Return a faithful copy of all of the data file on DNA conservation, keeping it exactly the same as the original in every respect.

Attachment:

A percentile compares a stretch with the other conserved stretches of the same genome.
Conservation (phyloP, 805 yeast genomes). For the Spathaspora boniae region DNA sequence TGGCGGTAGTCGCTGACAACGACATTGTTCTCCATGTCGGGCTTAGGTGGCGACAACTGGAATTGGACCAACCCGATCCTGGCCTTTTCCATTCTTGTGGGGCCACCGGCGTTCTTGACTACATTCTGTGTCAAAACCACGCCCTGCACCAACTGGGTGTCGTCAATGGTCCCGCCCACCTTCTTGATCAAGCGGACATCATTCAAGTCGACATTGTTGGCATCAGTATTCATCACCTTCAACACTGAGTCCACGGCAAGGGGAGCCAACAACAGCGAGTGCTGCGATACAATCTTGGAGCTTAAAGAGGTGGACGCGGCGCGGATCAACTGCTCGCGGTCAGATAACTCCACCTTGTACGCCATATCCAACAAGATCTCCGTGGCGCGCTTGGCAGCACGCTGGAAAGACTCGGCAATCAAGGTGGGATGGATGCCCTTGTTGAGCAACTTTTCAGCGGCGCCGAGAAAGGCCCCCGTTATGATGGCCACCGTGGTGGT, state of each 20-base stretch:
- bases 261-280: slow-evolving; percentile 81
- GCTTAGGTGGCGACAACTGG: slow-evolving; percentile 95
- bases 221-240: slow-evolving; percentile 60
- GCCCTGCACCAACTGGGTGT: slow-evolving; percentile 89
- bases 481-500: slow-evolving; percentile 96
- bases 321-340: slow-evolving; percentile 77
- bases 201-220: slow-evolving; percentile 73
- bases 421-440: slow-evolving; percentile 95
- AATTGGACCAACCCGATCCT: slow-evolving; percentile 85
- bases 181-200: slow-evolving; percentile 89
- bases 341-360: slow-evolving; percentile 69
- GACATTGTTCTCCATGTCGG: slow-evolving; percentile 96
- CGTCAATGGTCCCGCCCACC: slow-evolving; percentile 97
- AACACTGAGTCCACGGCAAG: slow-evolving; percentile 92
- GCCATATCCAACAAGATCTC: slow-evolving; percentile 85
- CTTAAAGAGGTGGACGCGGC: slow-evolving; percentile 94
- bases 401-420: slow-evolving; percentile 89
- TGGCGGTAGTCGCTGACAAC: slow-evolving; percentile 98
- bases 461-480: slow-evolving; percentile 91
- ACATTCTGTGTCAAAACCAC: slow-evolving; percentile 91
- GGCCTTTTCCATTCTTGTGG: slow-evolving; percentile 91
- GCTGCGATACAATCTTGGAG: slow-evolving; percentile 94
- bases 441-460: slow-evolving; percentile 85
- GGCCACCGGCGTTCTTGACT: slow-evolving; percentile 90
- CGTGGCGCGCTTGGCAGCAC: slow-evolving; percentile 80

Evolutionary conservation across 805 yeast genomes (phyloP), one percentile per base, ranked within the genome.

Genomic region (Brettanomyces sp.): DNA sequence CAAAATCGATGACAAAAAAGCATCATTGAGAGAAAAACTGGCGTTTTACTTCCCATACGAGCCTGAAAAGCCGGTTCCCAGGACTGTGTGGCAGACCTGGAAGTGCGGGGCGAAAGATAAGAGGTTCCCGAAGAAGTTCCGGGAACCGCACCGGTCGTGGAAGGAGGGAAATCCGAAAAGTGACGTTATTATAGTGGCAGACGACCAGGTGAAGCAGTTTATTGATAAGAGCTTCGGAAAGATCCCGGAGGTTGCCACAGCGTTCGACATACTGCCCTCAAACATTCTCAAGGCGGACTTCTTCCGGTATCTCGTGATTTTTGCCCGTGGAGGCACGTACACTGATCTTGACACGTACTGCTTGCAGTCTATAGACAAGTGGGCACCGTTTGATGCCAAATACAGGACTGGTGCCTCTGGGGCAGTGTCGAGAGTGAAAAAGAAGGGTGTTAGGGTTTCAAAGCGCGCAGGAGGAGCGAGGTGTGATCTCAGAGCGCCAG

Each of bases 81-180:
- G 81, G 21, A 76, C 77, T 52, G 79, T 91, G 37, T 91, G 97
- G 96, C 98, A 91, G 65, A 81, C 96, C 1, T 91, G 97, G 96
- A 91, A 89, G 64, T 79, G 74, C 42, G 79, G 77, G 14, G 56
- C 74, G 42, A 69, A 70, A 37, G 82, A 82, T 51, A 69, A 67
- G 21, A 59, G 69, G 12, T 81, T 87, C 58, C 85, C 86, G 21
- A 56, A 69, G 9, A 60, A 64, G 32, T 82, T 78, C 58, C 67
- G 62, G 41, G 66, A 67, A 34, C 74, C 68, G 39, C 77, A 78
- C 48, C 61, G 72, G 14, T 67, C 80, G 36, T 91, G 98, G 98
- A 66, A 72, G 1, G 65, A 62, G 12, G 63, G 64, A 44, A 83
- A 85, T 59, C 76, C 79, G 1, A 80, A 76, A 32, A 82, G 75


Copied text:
A percentile compares a stretch with the other conserved stretches of the same genome.
Conservation (phyloP, 805 yeast genomes). For the Spathaspora boniae region DNA sequence TGGCGGTAGTCGCTGACAACGACATTGTTCTCCATGTCGGGCTTAGGTGGCGACAACTGGAATTGGACCAACCCGATCCTGGCCTTTTCCATTCTTGTGGGGCCACCGGCGTTCTTGACTACATTCTGTGTCAAAACCACGCCCTGCACCAACTGGGTGTCGTCAATGGTCCCGCCCACCTTCTTGATCAAGCGGACATCATTCAAGTCGACATTGTTGGCATCAGTATTCATCACCTTCAACACTGAGTCCACGGCAAGGGGAGCCAACAACAGCGAGTGCTGCGATACAATCTTGGAGCTTAAAGAGGTGGACGCGGCGCGGATCAACTGCTCGCGGTCAGATAACTCCACCTTGTACGCCATATCCAACAAGATCTCCGTGGCGCGCTTGGCAGCACGCTGGAAAGACTCGGCAATCAAGGTGGGATGGATGCCCTTGTTGAGCAACTTTTCAGCGGCGCCGAGAAAGGCCCCCGTTATGATGGCCACCGTGGTGGT, state of each 20-base stretch:
- bases 261-280: slow-evolving; percentile 81
- GCTTAGGTGGCGACAACTGG: slow-evolving; percentile 95
- bases 221-240: slow-evolving; percentile 60
- GCCCTGCACCAACTGGGTGT: slow-evolving; percentile 89
- bases 481-500: slow-evolving; percentile 96
- bases 321-340: slow-evolving; percentile 77
- bases 201-220: slow-evolving; percentile 73
- bases 421-440: slow-evolving; percentile 95
- AATTGGACCAACCCGATCCT: slow-evolving; percentile 85
- bases 181-200: slow-evolving; percentile 89
- bases 341-360: slow-evolving; percentile 69
- GACATTGTTCTCCATGTCGG: slow-evolving; percentile 96
- CGTCAATGGTCCCGCCCACC: slow-evolving; percentile 97
- AACACTGAGTCCACGGCAAG: slow-evolving; percentile 92
- GCCATATCCAACAAGATCTC: slow-evolving; percentile 85
- CTTAAAGAGGTGGACGCGGC: slow-evolving; percentile 94
- bases 401-420: slow-evolving; percentile 89
- TGGCGGTAGTCGCTGACAAC: slow-evolving; percentile 98
- bases 461-480: slow-evolving; percentile 91
- ACATTCTGTGTCAAAACCAC: slow-evolving; percentile 91
- GGCCTTTTCCATTCTTGTGG: slow-evolving; percentile 91
- GCTGCGATACAATCTTGGAG: slow-evolving; percentile 94
- bases 441-460: slow-evolving; percentile 85
- GGCCACCGGCGTTCTTGACT: slow-evolving; percentile 90
- CGTGGCGCGCTTGGCAGCAC: slow-evolving; percentile 80

Evolutionary conservation across 805 yeast genomes (phyloP), one percentile per base, ranked within the genome.

Genomic region (Brettanomyces sp.): DNA sequence CAAAATCGATGACAAAAAAGCATCATTGAGAGAAAAACTGGCGTTTTACTTCCCATACGAGCCTGAAAAGCCGGTTCCCAGGACTGTGTGGCAGACCTGGAAGTGCGGGGCGAAAGATAAGAGGTTCCCGAAGAAGTTCCGGGAACCGCACCGGTCGTGGAAGGAGGGAAATCCGAAAAGTGACGTTATTATAGTGGCAGACGACCAGGTGAAGCAGTTTATTGATAAGAGCTTCGGAAAGATCCCGGAGGTTGCCACAGCGTTCGACATACTGCCCTCAAACATTCTCAAGGCGGACTTCTTCCGGTATCTCGTGATTTTTGCCCGTGGAGGCACGTACACTGATCTTGACACGTACTGCTTGCAGTCTATAGACAAGTGGGCACCGTTTGATGCCAAATACAGGACTGGTGCCTCTGGGGCAGTGTCGAGAGTGAAAAAGAAGGGTGTTAGGGTTTCAAAGCGCGCAGGAGGAGCGAGGTGTGATCTCAGAGCGCCAG

Each of bases 81-180:
- G 81, G 21, A 76, C 77, T 52, G 79, T 91, G 37, T 91, G 97
- G 96, C 98, A 91, G 65, A 81, C 96, C 1, T 91, G 97, G 96
- A 91, A 89, G 64, T 79, G 74, C 42, G 79, G 77, G 14, G 56
- C 74, G 42, A 69, A 70, A 37, G 82, A 82, T 51, A 69, A 67
- G 21, A 59, G 69, G 12, T 81, T 87, C 58, C 85, C 86, G 21
- A 56, A 69, G 9, A 60, A 64, G 32, T 82, T 78, C 58, C 67
- G 62, G 41, G 66, A 67, A 34, C 74, C 68, G 39, C 77, A 78
- C 48, C 61, G 72, G 14, T 67, C 80, G 36, T 91, G 98, G 98
- A 66, A 72, G 1, G 65, A 62, G 12, G 63, G 64, A 44, A 83
- A 85, T 59, C 76, C 79, G 1, A 80, A 76, A 32, A 82, G 75